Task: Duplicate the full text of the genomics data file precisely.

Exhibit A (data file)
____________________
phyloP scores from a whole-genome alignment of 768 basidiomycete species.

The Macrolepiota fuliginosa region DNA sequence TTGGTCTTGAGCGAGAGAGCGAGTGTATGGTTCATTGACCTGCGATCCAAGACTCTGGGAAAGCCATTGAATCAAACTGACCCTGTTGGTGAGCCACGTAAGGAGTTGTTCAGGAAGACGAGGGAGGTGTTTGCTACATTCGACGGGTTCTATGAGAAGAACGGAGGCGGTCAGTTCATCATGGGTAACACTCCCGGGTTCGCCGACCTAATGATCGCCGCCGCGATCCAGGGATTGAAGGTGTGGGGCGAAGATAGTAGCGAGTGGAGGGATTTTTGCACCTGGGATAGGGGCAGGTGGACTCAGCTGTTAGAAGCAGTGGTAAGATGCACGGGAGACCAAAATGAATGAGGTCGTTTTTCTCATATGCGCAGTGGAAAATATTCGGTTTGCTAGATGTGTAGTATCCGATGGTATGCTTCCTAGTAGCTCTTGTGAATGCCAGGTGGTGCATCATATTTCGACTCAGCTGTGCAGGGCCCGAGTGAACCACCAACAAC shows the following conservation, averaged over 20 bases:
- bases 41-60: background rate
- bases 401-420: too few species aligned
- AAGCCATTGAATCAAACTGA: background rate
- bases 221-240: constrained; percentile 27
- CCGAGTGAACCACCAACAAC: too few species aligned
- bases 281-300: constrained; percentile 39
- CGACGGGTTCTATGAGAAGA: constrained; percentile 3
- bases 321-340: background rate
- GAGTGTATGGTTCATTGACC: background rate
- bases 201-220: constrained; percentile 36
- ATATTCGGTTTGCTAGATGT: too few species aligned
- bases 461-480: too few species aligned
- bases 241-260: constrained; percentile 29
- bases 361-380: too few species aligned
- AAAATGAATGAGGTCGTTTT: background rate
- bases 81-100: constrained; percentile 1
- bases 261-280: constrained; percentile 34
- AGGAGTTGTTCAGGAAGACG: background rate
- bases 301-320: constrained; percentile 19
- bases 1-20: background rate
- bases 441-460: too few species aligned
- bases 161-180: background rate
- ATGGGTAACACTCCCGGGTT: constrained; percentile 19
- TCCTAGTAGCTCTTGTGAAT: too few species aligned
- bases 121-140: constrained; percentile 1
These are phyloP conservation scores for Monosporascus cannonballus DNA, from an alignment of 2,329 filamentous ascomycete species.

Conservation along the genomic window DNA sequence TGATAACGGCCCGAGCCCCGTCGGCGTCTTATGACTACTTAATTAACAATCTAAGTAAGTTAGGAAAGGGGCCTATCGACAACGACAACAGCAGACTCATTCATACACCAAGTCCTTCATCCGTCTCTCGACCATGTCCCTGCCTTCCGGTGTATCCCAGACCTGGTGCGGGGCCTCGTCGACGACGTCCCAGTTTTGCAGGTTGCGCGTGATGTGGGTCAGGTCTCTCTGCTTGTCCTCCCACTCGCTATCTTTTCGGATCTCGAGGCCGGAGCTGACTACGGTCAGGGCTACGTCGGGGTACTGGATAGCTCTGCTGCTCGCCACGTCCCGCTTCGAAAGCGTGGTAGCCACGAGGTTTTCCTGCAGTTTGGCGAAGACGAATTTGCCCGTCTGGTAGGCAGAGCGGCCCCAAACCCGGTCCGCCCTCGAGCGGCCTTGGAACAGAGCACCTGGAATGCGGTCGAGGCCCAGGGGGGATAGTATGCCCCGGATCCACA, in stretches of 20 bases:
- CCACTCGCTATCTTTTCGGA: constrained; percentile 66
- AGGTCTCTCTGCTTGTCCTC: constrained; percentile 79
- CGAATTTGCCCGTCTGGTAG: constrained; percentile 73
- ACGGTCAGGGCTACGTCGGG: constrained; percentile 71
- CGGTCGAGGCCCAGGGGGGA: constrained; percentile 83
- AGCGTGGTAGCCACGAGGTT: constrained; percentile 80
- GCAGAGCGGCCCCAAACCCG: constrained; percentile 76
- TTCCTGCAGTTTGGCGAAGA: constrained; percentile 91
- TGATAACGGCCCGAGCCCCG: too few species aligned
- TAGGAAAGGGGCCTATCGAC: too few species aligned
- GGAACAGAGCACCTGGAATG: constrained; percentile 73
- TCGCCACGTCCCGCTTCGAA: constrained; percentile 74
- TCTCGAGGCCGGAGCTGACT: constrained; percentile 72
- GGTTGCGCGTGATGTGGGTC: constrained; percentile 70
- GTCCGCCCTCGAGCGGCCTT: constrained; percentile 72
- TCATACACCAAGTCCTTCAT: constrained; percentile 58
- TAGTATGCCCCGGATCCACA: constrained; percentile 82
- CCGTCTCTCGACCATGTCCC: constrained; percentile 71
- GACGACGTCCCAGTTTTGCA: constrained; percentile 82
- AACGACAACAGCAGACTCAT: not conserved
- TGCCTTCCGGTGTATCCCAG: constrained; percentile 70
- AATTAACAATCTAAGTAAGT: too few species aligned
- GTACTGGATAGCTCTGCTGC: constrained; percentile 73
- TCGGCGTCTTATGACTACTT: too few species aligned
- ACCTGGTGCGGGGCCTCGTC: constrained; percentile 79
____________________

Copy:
phyloP scores from a whole-genome alignment of 768 basidiomycete species.

The Macrolepiota fuliginosa region DNA sequence TTGGTCTTGAGCGAGAGAGCGAGTGTATGGTTCATTGACCTGCGATCCAAGACTCTGGGAAAGCCATTGAATCAAACTGACCCTGTTGGTGAGCCACGTAAGGAGTTGTTCAGGAAGACGAGGGAGGTGTTTGCTACATTCGACGGGTTCTATGAGAAGAACGGAGGCGGTCAGTTCATCATGGGTAACACTCCCGGGTTCGCCGACCTAATGATCGCCGCCGCGATCCAGGGATTGAAGGTGTGGGGCGAAGATAGTAGCGAGTGGAGGGATTTTTGCACCTGGGATAGGGGCAGGTGGACTCAGCTGTTAGAAGCAGTGGTAAGATGCACGGGAGACCAAAATGAATGAGGTCGTTTTTCTCATATGCGCAGTGGAAAATATTCGGTTTGCTAGATGTGTAGTATCCGATGGTATGCTTCCTAGTAGCTCTTGTGAATGCCAGGTGGTGCATCATATTTCGACTCAGCTGTGCAGGGCCCGAGTGAACCACCAACAAC shows the following conservation, averaged over 20 bases:
- bases 41-60: background rate
- bases 401-420: too few species aligned
- AAGCCATTGAATCAAACTGA: background rate
- bases 221-240: constrained; percentile 27
- CCGAGTGAACCACCAACAAC: too few species aligned
- bases 281-300: constrained; percentile 39
- CGACGGGTTCTATGAGAAGA: constrained; percentile 3
- bases 321-340: background rate
- GAGTGTATGGTTCATTGACC: background rate
- bases 201-220: constrained; percentile 36
- ATATTCGGTTTGCTAGATGT: too few species aligned
- bases 461-480: too few species aligned
- bases 241-260: constrained; percentile 29
- bases 361-380: too few species aligned
- AAAATGAATGAGGTCGTTTT: background rate
- bases 81-100: constrained; percentile 1
- bases 261-280: constrained; percentile 34
- AGGAGTTGTTCAGGAAGACG: background rate
- bases 301-320: constrained; percentile 19
- bases 1-20: background rate
- bases 441-460: too few species aligned
- bases 161-180: background rate
- ATGGGTAACACTCCCGGGTT: constrained; percentile 19
- TCCTAGTAGCTCTTGTGAAT: too few species aligned
- bases 121-140: constrained; percentile 1
These are phyloP conservation scores for Monosporascus cannonballus DNA, from an alignment of 2,329 filamentous ascomycete species.

Conservation along the genomic window DNA sequence TGATAACGGCCCGAGCCCCGTCGGCGTCTTATGACTACTTAATTAACAATCTAAGTAAGTTAGGAAAGGGGCCTATCGACAACGACAACAGCAGACTCATTCATACACCAAGTCCTTCATCCGTCTCTCGACCATGTCCCTGCCTTCCGGTGTATCCCAGACCTGGTGCGGGGCCTCGTCGACGACGTCCCAGTTTTGCAGGTTGCGCGTGATGTGGGTCAGGTCTCTCTGCTTGTCCTCCCACTCGCTATCTTTTCGGATCTCGAGGCCGGAGCTGACTACGGTCAGGGCTACGTCGGGGTACTGGATAGCTCTGCTGCTCGCCACGTCCCGCTTCGAAAGCGTGGTAGCCACGAGGTTTTCCTGCAGTTTGGCGAAGACGAATTTGCCCGTCTGGTAGGCAGAGCGGCCCCAAACCCGGTCCGCCCTCGAGCGGCCTTGGAACAGAGCACCTGGAATGCGGTCGAGGCCCAGGGGGGATAGTATGCCCCGGATCCACA, in stretches of 20 bases:
- CCACTCGCTATCTTTTCGGA: constrained; percentile 66
- AGGTCTCTCTGCTTGTCCTC: constrained; percentile 79
- CGAATTTGCCCGTCTGGTAG: constrained; percentile 73
- ACGGTCAGGGCTACGTCGGG: constrained; percentile 71
- CGGTCGAGGCCCAGGGGGGA: constrained; percentile 83
- AGCGTGGTAGCCACGAGGTT: constrained; percentile 80
- GCAGAGCGGCCCCAAACCCG: constrained; percentile 76
- TTCCTGCAGTTTGGCGAAGA: constrained; percentile 91
- TGATAACGGCCCGAGCCCCG: too few species aligned
- TAGGAAAGGGGCCTATCGAC: too few species aligned
- GGAACAGAGCACCTGGAATG: constrained; percentile 73
- TCGCCACGTCCCGCTTCGAA: constrained; percentile 74
- TCTCGAGGCCGGAGCTGACT: constrained; percentile 72
- GGTTGCGCGTGATGTGGGTC: constrained; percentile 70
- GTCCGCCCTCGAGCGGCCTT: constrained; percentile 72
- TCATACACCAAGTCCTTCAT: constrained; percentile 58
- TAGTATGCCCCGGATCCACA: constrained; percentile 82
- CCGTCTCTCGACCATGTCCC: constrained; percentile 71
- GACGACGTCCCAGTTTTGCA: constrained; percentile 82
- AACGACAACAGCAGACTCAT: not conserved
- TGCCTTCCGGTGTATCCCAG: constrained; percentile 70
- AATTAACAATCTAAGTAAGT: too few species aligned
- GTACTGGATAGCTCTGCTGC: constrained; percentile 73
- TCGGCGTCTTATGACTACTT: too few species aligned
- ACCTGGTGCGGGGCCTCGTC: constrained; percentile 79